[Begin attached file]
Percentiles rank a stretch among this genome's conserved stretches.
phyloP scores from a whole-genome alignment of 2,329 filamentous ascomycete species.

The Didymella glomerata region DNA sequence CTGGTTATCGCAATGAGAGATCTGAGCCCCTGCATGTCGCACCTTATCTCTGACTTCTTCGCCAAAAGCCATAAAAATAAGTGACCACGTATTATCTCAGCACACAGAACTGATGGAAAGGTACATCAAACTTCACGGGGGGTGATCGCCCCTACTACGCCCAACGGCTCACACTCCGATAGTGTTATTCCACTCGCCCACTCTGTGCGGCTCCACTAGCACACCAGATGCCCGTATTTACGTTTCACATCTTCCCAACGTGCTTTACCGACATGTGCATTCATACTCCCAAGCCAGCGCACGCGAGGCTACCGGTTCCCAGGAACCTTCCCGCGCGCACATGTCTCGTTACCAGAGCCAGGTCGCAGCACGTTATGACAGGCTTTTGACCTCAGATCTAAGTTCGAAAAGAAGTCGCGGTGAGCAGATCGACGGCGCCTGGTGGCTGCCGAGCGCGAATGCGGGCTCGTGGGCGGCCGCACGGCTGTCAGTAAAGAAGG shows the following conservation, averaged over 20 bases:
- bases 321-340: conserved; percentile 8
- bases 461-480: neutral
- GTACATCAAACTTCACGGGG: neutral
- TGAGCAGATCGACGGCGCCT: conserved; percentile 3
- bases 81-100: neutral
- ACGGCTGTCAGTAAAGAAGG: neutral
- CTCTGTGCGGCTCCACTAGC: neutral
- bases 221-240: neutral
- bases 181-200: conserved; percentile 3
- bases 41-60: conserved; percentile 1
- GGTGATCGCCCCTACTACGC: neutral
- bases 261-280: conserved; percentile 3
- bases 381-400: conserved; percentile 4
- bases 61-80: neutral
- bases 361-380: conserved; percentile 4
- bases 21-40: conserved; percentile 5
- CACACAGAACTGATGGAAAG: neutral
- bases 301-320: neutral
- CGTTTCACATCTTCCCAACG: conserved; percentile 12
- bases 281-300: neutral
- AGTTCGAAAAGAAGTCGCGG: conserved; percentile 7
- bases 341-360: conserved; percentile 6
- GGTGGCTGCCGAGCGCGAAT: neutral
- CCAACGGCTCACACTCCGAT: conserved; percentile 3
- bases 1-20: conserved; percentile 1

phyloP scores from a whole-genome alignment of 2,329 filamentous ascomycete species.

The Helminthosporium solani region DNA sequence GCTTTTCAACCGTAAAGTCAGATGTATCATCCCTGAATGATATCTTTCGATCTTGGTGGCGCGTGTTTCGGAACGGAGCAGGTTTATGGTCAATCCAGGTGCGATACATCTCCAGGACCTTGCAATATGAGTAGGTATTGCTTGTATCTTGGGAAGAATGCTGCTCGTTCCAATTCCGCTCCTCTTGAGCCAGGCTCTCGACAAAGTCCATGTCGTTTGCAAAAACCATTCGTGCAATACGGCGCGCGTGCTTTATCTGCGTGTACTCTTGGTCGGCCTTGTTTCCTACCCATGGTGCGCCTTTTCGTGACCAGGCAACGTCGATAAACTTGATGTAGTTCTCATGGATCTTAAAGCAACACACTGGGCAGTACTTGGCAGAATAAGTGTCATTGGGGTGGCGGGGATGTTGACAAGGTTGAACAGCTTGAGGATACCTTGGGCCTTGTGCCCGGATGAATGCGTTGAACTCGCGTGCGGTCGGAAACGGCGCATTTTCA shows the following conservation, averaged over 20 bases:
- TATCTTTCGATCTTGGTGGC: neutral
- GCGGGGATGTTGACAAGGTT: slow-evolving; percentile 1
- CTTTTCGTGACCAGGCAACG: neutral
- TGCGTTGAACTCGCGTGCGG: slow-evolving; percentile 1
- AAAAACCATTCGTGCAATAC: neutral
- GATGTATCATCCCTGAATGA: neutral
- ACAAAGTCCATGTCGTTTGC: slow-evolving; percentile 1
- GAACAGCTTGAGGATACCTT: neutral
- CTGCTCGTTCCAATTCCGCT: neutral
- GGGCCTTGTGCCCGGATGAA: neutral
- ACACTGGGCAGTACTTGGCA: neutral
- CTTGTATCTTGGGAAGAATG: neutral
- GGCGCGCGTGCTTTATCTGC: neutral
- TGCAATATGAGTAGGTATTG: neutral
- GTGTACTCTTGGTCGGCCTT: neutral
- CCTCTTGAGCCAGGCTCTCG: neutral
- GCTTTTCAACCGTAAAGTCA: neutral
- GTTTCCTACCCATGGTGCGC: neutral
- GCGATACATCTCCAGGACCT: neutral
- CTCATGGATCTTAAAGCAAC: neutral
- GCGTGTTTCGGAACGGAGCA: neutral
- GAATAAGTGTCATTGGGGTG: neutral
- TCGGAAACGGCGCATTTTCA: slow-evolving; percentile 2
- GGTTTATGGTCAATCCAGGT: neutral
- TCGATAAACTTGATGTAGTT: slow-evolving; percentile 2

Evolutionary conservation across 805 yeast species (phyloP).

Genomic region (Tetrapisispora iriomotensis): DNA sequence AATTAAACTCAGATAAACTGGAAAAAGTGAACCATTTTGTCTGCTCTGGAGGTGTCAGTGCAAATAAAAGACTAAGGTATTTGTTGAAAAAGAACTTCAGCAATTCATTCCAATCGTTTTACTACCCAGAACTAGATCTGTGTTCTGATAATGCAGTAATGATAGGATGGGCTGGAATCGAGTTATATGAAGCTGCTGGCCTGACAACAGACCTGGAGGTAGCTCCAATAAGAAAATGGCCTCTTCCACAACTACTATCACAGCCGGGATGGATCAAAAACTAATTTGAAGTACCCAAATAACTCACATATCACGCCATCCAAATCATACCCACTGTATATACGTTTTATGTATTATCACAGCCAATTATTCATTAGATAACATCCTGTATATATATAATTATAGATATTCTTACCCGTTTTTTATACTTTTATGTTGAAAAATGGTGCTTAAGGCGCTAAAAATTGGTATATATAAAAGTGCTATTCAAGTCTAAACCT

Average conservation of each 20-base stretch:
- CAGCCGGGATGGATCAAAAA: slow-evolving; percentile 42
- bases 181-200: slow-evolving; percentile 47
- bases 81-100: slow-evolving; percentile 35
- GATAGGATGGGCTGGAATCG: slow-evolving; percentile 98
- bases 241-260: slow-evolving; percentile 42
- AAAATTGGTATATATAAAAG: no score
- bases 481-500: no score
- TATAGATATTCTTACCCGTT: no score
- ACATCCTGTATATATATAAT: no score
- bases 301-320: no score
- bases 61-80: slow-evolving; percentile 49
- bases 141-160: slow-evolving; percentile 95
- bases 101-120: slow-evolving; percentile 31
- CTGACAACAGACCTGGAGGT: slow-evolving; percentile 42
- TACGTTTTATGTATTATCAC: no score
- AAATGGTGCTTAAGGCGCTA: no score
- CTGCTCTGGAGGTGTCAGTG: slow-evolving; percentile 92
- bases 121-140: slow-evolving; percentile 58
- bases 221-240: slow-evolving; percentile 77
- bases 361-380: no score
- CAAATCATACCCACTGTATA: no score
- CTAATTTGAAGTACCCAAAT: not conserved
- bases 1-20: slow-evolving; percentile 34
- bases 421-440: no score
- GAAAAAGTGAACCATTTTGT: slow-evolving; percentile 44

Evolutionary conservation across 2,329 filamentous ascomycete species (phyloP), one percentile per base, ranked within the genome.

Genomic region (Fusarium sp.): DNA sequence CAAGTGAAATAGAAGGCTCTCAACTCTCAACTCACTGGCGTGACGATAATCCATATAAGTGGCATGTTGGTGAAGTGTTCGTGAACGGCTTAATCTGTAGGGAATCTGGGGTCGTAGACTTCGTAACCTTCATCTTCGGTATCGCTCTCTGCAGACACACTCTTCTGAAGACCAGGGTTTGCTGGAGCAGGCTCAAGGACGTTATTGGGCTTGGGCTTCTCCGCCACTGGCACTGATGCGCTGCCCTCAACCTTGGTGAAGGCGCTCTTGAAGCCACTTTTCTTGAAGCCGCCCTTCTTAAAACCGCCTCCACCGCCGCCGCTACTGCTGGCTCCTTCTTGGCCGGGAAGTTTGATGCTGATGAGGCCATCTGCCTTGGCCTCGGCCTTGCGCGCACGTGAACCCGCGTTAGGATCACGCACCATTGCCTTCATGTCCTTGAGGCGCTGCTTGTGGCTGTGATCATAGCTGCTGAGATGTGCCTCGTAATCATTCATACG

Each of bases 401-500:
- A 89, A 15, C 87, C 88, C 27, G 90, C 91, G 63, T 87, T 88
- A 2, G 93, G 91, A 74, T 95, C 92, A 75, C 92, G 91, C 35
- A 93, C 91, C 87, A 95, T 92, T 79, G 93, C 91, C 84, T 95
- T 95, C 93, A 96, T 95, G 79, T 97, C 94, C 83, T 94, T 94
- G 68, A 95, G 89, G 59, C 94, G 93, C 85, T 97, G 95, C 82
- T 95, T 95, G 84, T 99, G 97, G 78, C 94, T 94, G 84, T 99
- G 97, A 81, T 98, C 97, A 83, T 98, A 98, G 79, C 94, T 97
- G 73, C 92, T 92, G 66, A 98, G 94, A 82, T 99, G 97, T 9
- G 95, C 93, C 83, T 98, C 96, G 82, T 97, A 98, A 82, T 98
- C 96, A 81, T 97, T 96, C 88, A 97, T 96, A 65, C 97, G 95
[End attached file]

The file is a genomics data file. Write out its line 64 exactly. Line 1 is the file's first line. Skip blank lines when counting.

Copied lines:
- AAAATTGGTATATATAAAAG: no score